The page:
Why Did 10 Arts Organizations in Charleston Lose Execs Simultaneously?

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June 27, 2015; Post and Courier (Charleston, SC)

More evidence that suggests nonprofits may really be looking at a period of a greater number of leadership transitions than usual comes in the fact that in Charleston, South Carolina, at least 10 local arts groups and foundations will see leaders leave this year. Why arts groups in particular? This may be no coincidence at all.

The groups concerned are diverse:

  • Jazz Artists of Charleston’s executive director is leaving after eight years, leaving an interim in place.
  • A replacement has already been chosen for the departed founding director of the Charleston Academy of Music.
  • The Mezz “parted company” with its cofounder/artistic director earlier this year.
  • The Footlight Players Theatre experienced a single leader transition.
  • Threshold Repertory Theatre lost its founding director, Pamela Galle, and gained an artistic director, according to Threshold’s executive director, who has only two years’ tenure herself.
  • Theatre Charleston, an advocate for local theater companies, is seeing its executive leave, but a replacement has already been chosen.
  • Enough Pie, which does creative placemaking, saw its CEO go, as did the Coastal Community Foundation. In the foundation’s case, an interim is in place.
  • The Gaylord and Dorothy Donnelley Foundation has replaced its president who left last year, as has the Charleston Regional Alliance for the Arts.

In a previous article, the Post and Courier reported that Susan Dunn, a board member of Jazz Artists of Charleston, said that the degree of leadership change likely reflects both the exhaustion and resilience of the arts nonprofits in that area. “The recession was really, really hard on those groups,” Dunn said. “So we had people who really had to juggle and juggle and juggle. Sometimes when you’re coming out of that, you feel like you have to come up with a new model so you can stop juggling.”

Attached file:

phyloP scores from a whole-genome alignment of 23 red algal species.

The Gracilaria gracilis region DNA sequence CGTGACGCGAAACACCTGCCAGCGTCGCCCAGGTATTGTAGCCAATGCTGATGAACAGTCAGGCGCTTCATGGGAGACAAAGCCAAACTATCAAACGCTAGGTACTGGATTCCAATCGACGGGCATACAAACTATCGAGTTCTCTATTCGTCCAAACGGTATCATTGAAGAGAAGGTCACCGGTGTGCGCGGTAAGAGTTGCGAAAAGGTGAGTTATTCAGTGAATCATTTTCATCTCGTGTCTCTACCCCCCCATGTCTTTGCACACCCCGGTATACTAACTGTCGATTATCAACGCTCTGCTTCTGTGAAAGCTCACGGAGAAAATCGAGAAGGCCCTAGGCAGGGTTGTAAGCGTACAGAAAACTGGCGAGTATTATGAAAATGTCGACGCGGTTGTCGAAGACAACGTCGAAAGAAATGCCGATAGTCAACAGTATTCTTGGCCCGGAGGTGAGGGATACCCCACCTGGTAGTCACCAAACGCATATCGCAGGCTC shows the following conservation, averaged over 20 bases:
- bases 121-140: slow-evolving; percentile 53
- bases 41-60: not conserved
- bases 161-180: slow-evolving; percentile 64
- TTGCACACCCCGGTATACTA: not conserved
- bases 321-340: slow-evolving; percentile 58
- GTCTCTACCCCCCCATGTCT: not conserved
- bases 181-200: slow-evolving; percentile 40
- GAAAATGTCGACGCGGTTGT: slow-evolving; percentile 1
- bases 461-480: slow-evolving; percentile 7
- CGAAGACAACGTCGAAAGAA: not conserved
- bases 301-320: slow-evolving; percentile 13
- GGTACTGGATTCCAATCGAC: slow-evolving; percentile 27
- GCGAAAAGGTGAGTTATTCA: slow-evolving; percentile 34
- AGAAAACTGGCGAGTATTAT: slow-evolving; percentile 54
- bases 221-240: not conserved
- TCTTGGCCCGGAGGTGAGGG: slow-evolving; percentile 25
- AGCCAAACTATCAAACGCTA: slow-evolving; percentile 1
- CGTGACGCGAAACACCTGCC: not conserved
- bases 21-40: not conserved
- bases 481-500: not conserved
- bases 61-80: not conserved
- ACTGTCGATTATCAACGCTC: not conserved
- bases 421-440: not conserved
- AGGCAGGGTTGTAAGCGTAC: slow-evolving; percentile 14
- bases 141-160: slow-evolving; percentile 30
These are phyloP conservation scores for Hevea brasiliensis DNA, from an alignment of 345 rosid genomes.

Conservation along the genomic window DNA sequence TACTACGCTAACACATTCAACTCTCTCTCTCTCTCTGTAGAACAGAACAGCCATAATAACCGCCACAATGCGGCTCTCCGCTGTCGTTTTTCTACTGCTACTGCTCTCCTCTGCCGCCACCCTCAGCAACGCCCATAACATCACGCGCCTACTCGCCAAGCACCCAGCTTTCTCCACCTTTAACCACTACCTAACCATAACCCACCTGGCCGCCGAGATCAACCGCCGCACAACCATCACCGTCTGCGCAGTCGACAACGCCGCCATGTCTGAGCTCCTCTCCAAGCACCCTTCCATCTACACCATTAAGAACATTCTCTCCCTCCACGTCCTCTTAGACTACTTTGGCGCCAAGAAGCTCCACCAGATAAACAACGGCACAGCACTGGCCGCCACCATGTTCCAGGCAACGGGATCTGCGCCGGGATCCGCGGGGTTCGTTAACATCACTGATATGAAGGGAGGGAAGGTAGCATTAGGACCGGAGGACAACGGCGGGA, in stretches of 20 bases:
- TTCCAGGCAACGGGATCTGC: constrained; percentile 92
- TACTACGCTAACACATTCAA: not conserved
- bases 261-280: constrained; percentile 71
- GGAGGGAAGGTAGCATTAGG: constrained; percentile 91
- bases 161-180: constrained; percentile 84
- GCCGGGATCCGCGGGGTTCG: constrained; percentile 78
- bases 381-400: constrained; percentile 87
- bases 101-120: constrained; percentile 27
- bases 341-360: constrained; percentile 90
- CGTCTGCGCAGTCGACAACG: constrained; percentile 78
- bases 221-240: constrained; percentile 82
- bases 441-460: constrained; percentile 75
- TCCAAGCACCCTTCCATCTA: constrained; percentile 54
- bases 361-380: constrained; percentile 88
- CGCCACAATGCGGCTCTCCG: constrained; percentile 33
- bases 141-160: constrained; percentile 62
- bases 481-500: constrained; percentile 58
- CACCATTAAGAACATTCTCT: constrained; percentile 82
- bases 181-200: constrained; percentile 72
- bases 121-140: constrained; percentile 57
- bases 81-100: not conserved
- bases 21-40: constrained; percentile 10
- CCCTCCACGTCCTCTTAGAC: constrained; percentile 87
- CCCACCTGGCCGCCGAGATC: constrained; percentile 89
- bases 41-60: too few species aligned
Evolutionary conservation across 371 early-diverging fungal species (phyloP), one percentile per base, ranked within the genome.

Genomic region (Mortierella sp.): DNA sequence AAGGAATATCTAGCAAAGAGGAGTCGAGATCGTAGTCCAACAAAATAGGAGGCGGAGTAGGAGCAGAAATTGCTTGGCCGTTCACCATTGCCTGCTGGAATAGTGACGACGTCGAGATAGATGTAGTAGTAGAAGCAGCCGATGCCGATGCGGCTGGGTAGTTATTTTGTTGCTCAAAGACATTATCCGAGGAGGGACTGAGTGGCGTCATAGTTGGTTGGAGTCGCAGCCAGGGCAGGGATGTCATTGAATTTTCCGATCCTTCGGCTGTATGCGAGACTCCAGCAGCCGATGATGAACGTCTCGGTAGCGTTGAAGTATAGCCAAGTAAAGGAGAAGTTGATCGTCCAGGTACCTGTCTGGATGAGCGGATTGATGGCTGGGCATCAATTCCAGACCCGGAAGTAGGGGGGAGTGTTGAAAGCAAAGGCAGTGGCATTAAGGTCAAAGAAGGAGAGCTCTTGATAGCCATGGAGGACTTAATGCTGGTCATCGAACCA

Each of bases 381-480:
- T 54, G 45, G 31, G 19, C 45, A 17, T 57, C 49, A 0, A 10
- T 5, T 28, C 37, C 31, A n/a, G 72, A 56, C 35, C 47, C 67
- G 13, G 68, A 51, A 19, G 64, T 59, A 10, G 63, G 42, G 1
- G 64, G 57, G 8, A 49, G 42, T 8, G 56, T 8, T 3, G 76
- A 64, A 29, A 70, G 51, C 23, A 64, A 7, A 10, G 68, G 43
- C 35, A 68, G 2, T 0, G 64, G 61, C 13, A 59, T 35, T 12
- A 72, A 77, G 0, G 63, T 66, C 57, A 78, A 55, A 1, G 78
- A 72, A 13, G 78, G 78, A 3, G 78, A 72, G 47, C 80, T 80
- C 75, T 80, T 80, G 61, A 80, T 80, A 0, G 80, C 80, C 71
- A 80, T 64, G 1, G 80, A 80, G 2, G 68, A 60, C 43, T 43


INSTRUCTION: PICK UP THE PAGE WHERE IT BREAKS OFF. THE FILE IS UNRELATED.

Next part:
“What’s really amazing is that we weathered that recession as well as we did,” Dunn said. “It took a lot.”

NPQ, of course, covered the special position that many arts organizations found themselves in during the recession, as is reflected here and here. The first of these newswires actually provides a sense of how many groups thought about their worsening positions as the recession continued to grind along. We agree with Dunn; it was an amazing feat to bring so many of them through.

Two other interesting aspects of this situation:

  • The number of groups that have dual leadership, more common traditionally in arts groups than most other nonprofits. In these cases, one leader stayed while one left, providing a special challenge and benefit in the transition.
  • How many made the choice to use an interim, providing the organization with the ability to take stock and clean up a bit before choosing and welcoming new leadership.

NPQ suggests that readers interested in transitions and succession planning check out our extensive resources on the topic, which now include a four-part webinar series. It would be a fascinating case study to see how such a big field of new leaders will fare.—Ruth McCambridge